Some Northland school districts are hoping to have a decision on the 2020-21 school year by the end of next week.
The decision will be based on a localized, data-driven approach that allows school districts to operate in a learning model that is responsive to the number COVID-19 cases in their community.
Based on the current 14-day COVID-19 case average per 10,000 people in St. Louis County, and state thresholds, Duluth Public Schools said in a news release it could consider some form of in-person learning for the start of the school year.
“We must assess our local circumstances and have further conversations with stakeholders based on this new information,” Duluth Superintendent John Magas said in the release.
The state asked all districts in June to plan for three possible models — in-person, distance learning and a hybrid of the two — that way, districts could switch between models if necessary.
More information about the Duluth district's plan will be shared with the public and the Duluth School Board on Tuesday. Magas said the plan will be continually updated with new information and will be available at isd709.org/ReturnToLearn.
The Proctor district administration announced in a letter to the public it will discuss its three possible plans during a Monday special board meeting. The School Board is expected to make a final decision no later than Aug. 11. The district will also survey families, faculty and staff on their preferred plan during the first week of August.
Duluth Edison Charter Schools Head of School Bonnie Jorgenson said a special board meeting for her district is scheduled for Aug. 6. The board will review all three plans and review the feedback collected from families and staff about the model they prefer.
“We are also reviewing all the health and safety requirements, our COVID-19 preparedness plan and staffing availability,” Jorgenson said. “Certainly all students in the building presents more challenges for health and safety requirements and we want to be certain we can meet that challenge.”
Jorgenson said she anticipates a decision to be made about what model the district will use at the meeting, but that it is possible the board might request more data before doing so.
“I also think it’s important to note that how a school begins the year may change based on what occurs with COVID rates in a county or school,” Jorgenson said.
Reggie Engebritson, superintendent for both St. Louis County Schools and Mountain Iron-Buhl Public Schools, said she was very pleased with the work the Minnesota Department of Education and Department of Health has done and is happy about the ultimate decision being left locally.
St. Louis County Schools are spread all over northern St. Louis County, so Engebritson said the decision on which model to use will be done on a school-by-school basis instead of blanketed across the district.
Because many of the schools Engebritson is in charge of are in rural areas, she said distance learning this spring was an “extreme challenge” as some students have no internet access.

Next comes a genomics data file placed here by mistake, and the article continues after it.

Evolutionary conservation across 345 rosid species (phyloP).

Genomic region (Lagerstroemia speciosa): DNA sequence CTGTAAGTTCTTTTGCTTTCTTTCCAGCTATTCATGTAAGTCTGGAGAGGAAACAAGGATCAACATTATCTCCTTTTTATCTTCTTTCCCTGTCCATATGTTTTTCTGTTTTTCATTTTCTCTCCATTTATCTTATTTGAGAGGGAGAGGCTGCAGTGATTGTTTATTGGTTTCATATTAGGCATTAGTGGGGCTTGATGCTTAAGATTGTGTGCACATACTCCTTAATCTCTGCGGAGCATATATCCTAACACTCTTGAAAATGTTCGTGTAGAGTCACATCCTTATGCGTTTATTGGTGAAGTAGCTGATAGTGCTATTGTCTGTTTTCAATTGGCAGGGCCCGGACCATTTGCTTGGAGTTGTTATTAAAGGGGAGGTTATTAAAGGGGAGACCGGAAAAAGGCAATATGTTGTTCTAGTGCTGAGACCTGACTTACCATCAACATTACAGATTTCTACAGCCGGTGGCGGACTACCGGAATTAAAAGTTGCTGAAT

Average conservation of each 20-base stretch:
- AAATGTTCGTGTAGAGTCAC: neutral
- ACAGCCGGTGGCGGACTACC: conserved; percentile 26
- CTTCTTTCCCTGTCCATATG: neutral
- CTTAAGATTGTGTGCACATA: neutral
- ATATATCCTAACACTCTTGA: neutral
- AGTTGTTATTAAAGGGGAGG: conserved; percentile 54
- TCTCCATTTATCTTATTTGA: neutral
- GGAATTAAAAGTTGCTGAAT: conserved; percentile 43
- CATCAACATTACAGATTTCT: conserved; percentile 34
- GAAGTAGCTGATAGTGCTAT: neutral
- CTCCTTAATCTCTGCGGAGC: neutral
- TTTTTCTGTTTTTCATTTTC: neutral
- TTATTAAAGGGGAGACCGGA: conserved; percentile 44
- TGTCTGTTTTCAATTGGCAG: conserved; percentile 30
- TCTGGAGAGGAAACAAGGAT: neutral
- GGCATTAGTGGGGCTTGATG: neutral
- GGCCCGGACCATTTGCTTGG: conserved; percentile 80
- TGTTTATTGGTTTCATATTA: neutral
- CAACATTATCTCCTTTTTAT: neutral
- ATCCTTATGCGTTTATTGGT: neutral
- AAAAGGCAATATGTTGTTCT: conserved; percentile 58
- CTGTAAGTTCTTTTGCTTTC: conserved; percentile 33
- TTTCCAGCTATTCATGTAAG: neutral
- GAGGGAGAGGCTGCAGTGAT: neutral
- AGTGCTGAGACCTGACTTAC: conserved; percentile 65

“So we need to figure out how we get our kids back in school to build connections and learn the skills they need and yet keep everybody safe,” she said.
Both St. Louis County and Mountain Iron-Buhl school boards have meetings scheduled for Tuesday. Engebritson hopes to have a decision for parents of both districts after those meetings.
Rock Ridge Public Schools Superintendent Noel Schmidt told the News Tribune the district will be exploring ways to safely open school for the maximum number of students with no set date yet on when details will be released. Rock Ridge is the newly combined district of Virginia and Eveleth-Gilbert schools.
Schmidt did want to remind the public to “pay the most attention to scientific and evidence-based practices” by wearing masks, social distancing, quarantining when needed and getting tested as soon as possible when they suspect they’ve come into contact with COVID-19.
“(Communities that do this) will have fewer cases and consequently, their kids in school more often,” Schmidt said. “Communities that don't pay attention to these simple and proven practices will eventually have more COVID-19 cases and consequently a greater chance of not having their kids in school.”
Gov. Tim Walz announced Thursday that all staff, faculty and students in the state, including those in private schools, will be given one cloth face covering to use. Masks are being required by the state to be worn in school buildings, with few exceptions.
For parents who are worried about younger children wearing masks, Dr. Jonathan KenKnight, section chair for pediatrics at Essentia Health-St. Mary's Medical Center in Duluth, said practicing at home now will help.
“Have them be part of the decision of picking out a mask. Make it something fun like a cartoon character or a color they love because this is something they’re going to be wearing every day,” KenKnight said. “Also encourage them to wear it correctly so their nose isn’t showing and it covers their chin. Trying to find a mask that fits your child’s face is going to be really important.”
KenKnight, who is also a general pediatrician, said it’s also important to never put a mask on a child under age 2 and if parents have health concerns about their child wearing a mask, they should contact their doctor.
This story has been updated at 12:30 p.m. July 31 to correct some errors in the schools graphic.